Reuchlin is also important since, in his very influential bibliography of Kabbalistic literature 46 S. Campanini, Wege in die Stadt der Bücher. Ein Beitrag zur Geschichte der hebräischen Bibliographie (die katholische bibliographische „Dynastie“ Iona-Bartolocci-Imbonati), in Schäfer – Wandrey (edd.), Reuchlin und seine Erben, cit., pp. 61-76. , printed in his De arte cabbalistica in 1517, he did not fail to mention the Zohar 47 Cfr. J. Reuchlin, L’arte cabbalistica (De arte cabalistica), a cura di G. Busi e S. Campanini, Opus, Firenze 19962, p. LX. , and the same did Augustinus Riccius 48 A. Riccius, De motu octavae spherae, In aedibus Johannis de Ferrariis alias de Jolitis, Trino 1513, f. fVv; also Id., De motu octavae sphaerae, Simon Colineus, Lutetiae 1521, p. 47v. , thus contributing to create a bibliographic curiosity, an expectation, mobilizing the readers to search for this valued Jewish source.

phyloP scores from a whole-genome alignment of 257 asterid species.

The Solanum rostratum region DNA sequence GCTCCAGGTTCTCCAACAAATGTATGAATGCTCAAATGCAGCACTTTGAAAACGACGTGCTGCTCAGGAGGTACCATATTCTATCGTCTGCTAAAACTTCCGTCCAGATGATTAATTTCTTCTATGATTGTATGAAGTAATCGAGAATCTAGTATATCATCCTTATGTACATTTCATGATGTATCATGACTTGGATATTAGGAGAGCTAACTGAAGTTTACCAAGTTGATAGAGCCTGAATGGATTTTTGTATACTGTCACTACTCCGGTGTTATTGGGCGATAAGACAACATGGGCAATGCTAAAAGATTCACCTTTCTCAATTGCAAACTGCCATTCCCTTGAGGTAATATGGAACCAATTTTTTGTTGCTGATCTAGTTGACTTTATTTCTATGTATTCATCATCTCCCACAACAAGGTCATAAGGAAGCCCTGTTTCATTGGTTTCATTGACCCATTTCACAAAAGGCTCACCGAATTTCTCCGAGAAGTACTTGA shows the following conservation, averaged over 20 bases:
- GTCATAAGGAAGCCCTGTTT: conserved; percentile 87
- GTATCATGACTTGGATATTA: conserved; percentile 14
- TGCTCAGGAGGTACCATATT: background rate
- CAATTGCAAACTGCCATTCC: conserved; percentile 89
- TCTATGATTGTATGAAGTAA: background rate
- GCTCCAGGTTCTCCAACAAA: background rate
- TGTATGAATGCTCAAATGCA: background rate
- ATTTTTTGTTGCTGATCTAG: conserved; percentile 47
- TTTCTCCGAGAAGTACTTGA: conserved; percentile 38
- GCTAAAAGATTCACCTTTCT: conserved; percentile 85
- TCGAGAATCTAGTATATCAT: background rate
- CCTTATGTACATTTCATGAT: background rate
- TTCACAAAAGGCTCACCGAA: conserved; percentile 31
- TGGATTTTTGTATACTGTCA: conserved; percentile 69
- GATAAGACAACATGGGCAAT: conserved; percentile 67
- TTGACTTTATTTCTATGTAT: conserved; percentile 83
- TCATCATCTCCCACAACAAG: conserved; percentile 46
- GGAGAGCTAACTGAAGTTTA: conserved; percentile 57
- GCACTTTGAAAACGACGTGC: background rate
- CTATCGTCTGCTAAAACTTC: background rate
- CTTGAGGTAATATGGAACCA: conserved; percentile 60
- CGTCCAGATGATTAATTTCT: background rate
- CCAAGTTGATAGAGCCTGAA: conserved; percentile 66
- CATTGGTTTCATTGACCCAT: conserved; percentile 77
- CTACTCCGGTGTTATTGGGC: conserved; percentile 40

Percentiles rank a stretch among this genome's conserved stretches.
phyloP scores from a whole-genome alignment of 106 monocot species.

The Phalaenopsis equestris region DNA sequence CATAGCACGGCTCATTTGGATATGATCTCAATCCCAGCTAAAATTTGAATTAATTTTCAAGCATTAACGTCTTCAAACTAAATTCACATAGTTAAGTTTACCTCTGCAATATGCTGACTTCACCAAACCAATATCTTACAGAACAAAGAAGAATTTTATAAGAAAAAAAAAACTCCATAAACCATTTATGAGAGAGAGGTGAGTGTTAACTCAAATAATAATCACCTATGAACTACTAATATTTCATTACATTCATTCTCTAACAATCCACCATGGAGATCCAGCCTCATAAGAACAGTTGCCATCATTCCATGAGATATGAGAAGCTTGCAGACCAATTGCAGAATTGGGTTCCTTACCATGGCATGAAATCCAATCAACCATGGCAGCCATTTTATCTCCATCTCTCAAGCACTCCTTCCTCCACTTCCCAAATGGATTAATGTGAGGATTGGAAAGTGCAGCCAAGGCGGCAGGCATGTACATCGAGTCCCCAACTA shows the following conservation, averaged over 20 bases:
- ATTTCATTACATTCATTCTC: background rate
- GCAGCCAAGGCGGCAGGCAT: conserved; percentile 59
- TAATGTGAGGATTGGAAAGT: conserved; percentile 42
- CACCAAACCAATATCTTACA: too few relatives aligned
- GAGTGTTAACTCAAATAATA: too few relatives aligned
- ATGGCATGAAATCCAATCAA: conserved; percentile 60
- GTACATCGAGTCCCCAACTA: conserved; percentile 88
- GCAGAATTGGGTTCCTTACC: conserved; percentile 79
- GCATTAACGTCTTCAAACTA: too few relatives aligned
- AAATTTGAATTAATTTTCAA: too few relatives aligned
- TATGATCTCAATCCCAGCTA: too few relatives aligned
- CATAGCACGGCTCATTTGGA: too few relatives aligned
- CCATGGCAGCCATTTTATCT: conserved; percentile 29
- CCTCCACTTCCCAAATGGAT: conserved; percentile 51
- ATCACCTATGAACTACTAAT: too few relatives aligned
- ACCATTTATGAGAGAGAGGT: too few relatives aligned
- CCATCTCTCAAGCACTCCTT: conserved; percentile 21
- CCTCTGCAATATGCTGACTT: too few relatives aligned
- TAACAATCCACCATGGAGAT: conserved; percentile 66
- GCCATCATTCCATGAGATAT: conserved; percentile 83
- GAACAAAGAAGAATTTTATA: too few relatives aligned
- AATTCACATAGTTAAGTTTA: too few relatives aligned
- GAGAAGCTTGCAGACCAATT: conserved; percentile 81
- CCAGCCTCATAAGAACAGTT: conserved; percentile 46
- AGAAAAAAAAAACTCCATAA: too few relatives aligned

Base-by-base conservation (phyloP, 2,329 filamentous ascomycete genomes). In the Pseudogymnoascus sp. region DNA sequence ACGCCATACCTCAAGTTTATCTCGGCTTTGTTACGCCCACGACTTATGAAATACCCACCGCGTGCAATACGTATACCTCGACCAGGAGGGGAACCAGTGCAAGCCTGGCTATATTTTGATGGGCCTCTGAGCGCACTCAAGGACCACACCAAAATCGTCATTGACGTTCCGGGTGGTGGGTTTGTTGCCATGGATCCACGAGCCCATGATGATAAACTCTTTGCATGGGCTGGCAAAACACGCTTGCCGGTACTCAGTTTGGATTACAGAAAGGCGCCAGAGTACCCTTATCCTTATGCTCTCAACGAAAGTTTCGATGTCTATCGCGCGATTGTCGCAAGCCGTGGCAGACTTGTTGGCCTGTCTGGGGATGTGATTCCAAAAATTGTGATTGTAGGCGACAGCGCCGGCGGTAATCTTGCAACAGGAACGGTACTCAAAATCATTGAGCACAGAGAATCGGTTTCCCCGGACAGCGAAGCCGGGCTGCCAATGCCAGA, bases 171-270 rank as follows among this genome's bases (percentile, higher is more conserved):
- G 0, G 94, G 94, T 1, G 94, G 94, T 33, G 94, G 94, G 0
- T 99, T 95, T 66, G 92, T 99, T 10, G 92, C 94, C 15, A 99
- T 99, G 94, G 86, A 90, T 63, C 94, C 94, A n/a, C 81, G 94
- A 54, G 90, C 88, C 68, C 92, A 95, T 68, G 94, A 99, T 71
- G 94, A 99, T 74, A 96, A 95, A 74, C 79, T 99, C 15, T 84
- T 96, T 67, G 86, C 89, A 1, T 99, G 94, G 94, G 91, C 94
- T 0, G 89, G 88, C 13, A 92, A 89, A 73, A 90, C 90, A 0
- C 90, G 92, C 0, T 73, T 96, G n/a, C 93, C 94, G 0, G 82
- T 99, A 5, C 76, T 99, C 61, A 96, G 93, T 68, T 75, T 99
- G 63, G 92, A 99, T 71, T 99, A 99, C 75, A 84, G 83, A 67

The power of bibliography, although often based on second hand references and more often than not relying on a very vague acquaintance with the titles it so carefully lists, should by no means be underestimated. I will quote, in this context only one example 49 One could also point to Konrad Gesner’s Bibliotheca Universalis, under the name Symeon ben Ioachim: all the information gathered by the most famous bibliographer comes straight from Pico and Reuchlin. : the Christian Kabbalist Francesco Zorzi listed the Zohar in the vast bibliography of his De harmonia mundi 50 S. Campanini, Le fonti ebraiche del De Harmonia mundi di Francesco Zorzi, in «Annali di Ca’ Foscari», XXXVIII, 3 (1999), pp. 29-74. , although, judging from the few quotations he offers, his knowledge of the Zohar in 1525 was still minimal, as it seems that he only had obtained a fragmentary manuscript on Leviticus and he recalls it only rarely 51 F. Zorzi, L’armonia del mondo, a cura di S. Campanini, Bompiani, Milano 2010, pp. XCVII-XCVIII. . In any event, the few mentions of the Zohar contained in this prestigious text found resonance even in relatively popular literature, such as in the miscellany of the physician Federico Crisogono, published in Venice in 1528. Crisogono, in a chapter dedicated to the pursuit of happiness, offers a list of the indispensable books promising to attain that coveted goal, that is intellectual and contemplative happiness, and the very first book on his list is none other than the Zohar (liber Zoar a Simone ben Jochai editus) 52 F. Crisogono, De modo collegiandi, prognosticandi et curandi febres, Johannes Antonius de Sabbio, Venetiis 1528, f. 23v. . Although he denies that the Kabbalistic books would maintain this promise, it is significant that Crisogono felt necessary to mention them, a clear sign of the “popularity” of these arcane tomes, or at least of their titles among a prophane readership. It would be easy to multiply the occurrences and the range of the pure mentions of the Zohar in Christian books before the publication of the original Zoharic corpus, but the ones we have referred to should suffice to show that the Zohar, when it finally appeared in print, could not fall upon deaf ears.